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Will Peak 2023 Be a Season of Structured Flexibility in eCommerce?

Blog Post
eCommerce retailers are taking a closer look at how extreme eCommerce fulfillment flexibility brought on by the pandemic may be untenable.

By Matt Barr, VP Marketing & Product, Radial

We’re entering Peak 2023 with a bit of wait-and-see uncertainty. Retailers have ordered less inventory for the holiday shopping season amid continued speculation over an impending recession. Shoppers are expected to hunt for discounts and promotional perks, and overall be more mindful in their spending. So far, consumer spending continues despite high inflation and interest rates, in-store and eCommerce omnichannel shopping remains steady, and we see stores finally out from under their excess inventory. So far, so good… fingers crossed…we’re optimistic for holiday sales!

However, as costs continue to rise and margins shrink, eCommerce retailers are taking a closer look at how extreme eCommerce fulfillment flexibility brought on by the pandemic may be untenable. Fast shipping, free returns, multiple payment options, numerous order fulfillment options — omnichannel now means online shoppers can buy what they want, when they want it, pay for it how they prefer, and get it delivered or picked up at their sheer discretion. eCommerce retailers must scramble to keep up.

What’s the right balance between flexibility and profitability?

I’m not sure there’s an easy answer; every retail business needs to do its own data-backed soul searching. I am convinced, however, that now is the time for retailers to take a step back and rethink their eCommerce fulfillment operations strategy in light of the upcoming eCommerce holiday season and the long game.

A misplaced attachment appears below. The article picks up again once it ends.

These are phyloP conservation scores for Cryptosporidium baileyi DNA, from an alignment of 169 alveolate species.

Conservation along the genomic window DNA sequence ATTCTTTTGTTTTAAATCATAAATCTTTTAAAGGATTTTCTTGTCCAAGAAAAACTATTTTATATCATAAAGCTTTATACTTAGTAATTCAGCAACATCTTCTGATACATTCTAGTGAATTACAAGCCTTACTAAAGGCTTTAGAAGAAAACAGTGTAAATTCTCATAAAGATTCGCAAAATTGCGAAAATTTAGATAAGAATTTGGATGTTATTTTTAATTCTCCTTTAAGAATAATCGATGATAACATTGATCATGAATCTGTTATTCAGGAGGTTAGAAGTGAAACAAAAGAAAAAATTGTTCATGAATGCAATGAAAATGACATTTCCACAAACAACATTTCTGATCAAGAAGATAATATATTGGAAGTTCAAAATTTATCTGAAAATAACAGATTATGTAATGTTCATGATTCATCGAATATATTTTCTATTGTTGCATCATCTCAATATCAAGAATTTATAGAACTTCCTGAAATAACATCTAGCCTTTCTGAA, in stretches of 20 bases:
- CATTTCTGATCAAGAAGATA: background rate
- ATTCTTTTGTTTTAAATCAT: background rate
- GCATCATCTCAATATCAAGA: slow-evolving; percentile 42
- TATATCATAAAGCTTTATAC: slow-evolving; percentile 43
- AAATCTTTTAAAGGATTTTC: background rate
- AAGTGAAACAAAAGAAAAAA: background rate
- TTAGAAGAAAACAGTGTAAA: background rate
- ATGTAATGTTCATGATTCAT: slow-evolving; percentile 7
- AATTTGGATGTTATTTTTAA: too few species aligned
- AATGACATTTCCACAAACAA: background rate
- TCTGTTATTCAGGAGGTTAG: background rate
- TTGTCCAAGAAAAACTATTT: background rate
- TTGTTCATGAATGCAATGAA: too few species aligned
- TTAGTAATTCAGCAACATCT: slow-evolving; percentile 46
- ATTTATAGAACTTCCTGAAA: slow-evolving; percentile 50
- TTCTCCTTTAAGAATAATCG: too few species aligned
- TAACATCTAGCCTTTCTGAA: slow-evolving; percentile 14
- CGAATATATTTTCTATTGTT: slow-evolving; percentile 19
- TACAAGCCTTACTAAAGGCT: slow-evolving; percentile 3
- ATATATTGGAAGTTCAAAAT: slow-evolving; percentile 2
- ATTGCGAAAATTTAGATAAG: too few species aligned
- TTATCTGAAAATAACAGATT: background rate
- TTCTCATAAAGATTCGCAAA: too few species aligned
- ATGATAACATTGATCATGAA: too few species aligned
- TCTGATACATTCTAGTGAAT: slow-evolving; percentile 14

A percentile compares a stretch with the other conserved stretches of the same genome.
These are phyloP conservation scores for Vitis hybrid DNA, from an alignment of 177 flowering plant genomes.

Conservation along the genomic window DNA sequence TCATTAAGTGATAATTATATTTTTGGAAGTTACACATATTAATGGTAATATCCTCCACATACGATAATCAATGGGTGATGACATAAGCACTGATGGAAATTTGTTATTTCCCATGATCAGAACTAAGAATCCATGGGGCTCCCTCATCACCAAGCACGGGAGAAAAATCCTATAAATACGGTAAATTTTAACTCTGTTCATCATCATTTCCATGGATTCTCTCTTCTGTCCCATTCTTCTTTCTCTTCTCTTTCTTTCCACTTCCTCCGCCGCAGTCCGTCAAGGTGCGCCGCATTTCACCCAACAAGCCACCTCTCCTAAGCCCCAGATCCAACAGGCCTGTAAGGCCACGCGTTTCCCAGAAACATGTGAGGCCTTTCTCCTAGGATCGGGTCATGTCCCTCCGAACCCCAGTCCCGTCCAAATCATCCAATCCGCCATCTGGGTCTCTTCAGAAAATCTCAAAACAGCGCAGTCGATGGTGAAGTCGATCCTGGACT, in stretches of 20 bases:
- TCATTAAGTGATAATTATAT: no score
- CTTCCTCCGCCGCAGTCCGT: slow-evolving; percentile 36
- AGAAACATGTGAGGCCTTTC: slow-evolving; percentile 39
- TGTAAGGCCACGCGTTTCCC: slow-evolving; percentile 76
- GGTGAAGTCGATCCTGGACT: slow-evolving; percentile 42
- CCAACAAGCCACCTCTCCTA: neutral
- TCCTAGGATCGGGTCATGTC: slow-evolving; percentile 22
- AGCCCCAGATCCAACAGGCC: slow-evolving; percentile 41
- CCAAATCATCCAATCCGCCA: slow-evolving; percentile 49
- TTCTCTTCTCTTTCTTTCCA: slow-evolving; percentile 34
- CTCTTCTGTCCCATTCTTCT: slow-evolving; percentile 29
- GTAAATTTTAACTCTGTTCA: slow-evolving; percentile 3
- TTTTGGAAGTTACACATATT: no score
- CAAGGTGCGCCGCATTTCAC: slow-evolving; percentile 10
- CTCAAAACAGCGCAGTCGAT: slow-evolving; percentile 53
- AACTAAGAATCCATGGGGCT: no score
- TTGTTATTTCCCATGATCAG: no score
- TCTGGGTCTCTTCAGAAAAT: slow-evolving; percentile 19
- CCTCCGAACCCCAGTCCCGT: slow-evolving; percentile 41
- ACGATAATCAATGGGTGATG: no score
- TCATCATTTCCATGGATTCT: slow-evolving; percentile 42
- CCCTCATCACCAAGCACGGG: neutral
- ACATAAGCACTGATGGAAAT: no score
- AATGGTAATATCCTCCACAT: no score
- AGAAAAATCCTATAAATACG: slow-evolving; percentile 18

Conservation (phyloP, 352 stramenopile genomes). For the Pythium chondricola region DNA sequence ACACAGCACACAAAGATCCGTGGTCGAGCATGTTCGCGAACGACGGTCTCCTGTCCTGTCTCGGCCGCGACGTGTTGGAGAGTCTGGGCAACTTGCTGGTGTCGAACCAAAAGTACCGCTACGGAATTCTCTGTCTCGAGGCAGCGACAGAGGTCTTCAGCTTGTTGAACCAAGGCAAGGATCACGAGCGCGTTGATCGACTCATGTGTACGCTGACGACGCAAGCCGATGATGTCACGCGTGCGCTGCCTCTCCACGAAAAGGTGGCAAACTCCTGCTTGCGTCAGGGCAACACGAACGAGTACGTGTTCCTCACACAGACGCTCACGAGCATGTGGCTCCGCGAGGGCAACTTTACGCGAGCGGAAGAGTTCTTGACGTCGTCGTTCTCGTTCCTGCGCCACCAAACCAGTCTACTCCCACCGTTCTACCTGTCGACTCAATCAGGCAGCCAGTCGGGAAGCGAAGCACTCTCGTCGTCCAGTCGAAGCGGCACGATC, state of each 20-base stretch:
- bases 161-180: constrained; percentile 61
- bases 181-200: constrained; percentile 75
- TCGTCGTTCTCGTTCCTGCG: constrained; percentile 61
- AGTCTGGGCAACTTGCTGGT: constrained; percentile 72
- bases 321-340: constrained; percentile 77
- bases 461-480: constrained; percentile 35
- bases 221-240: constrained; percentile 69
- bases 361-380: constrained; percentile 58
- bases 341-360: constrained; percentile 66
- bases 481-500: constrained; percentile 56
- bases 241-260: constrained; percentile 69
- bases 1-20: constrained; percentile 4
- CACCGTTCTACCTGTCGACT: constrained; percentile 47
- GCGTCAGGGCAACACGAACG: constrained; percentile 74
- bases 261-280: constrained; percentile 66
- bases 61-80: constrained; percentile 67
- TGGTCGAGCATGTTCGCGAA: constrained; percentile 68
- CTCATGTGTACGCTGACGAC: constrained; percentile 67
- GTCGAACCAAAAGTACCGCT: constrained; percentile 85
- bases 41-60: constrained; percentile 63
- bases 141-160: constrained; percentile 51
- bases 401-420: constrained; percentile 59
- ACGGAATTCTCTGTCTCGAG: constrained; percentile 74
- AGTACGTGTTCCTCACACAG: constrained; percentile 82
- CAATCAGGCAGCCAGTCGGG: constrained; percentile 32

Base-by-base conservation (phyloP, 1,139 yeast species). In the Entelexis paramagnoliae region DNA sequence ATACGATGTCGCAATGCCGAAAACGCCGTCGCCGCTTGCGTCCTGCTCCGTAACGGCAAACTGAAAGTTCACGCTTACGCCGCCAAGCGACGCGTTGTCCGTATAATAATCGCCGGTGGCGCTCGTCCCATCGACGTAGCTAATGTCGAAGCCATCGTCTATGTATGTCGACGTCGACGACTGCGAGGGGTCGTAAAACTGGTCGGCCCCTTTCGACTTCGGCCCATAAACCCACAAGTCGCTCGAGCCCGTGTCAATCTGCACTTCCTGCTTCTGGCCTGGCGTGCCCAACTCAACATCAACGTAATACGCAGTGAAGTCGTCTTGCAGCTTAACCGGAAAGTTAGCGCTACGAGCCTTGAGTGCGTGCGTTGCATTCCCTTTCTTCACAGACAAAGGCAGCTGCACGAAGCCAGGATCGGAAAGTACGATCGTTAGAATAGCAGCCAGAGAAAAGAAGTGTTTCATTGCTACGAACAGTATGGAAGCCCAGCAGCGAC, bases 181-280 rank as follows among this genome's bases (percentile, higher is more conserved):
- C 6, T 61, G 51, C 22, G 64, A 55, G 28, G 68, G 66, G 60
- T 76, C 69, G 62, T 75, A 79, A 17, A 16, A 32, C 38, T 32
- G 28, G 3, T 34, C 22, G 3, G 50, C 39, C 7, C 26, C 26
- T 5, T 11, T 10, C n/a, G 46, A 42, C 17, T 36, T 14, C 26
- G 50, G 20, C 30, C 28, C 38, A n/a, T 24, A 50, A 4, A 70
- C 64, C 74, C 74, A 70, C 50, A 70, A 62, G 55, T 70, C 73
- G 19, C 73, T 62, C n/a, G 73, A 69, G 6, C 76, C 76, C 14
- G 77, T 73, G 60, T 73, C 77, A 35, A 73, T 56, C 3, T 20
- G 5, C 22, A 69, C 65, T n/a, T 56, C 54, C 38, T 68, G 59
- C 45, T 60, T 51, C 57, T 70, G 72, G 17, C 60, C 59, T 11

Customers Love Multiple Order Fulfillment Options; CFOs Do Not

eCommerce fulfillment solutions cost money, time, and resources. Returns management is expensive. Multiple payment solutions can be costly. Customers have grown accustomed to free and easy — and while this is great for customer experience, it takes a toll on profitability. Additionally, there is a continuing concern about overburdened retail employees who must shuffle multiple roles in an understaffed environment. I’m the dad of a 16-year-old working retail, so I see it first-hand. Store fulfillment has numerous advantages, but it still requires humans to run it. Wages have gone up, adding to the cost of eCommerce fulfillment.

Overall, online retailers are caught between a ground swell in customer expectations for omnichannel experiences, free and easy shopping and returns — with little space to pause and consider if they should be offering every option available. And if not, how do you offer restrained flexibility?

Rethinking Free & Easy

Take easy returns. Customers are used to free and easy returns; it reduces risk and increases buyer confidence. But brands are reconsidering their returns strategy; either charging restocking fees, no longer offer free shipping for returns, and/or setting shorter timelines around return eligibility. Easy returns are good for customers; bad for the business — to the tune of $816 billion in lost sales in 2022. Retailers must find ways to make returns more efficient, but what should that return policy look like? These are questions retailers must grapple with for peak season 2023 and into 2024.

What’s the best way to create parameters around how flexible you are in your eCommerce order fulfillment? What is absolutely necessary for a modern positive omnichannel experience today and what can be redefined?

There are some core must-have CX expectations that you must deliver:

  • Convenience
  • Right pricing
  • Frictionless, omnichannel shopping process
  • Honest, transparent, proactive communication and notifications
  • Clearly outlined expectations for product availability, shipping, and delivery times
  • Fair and transparent returns policy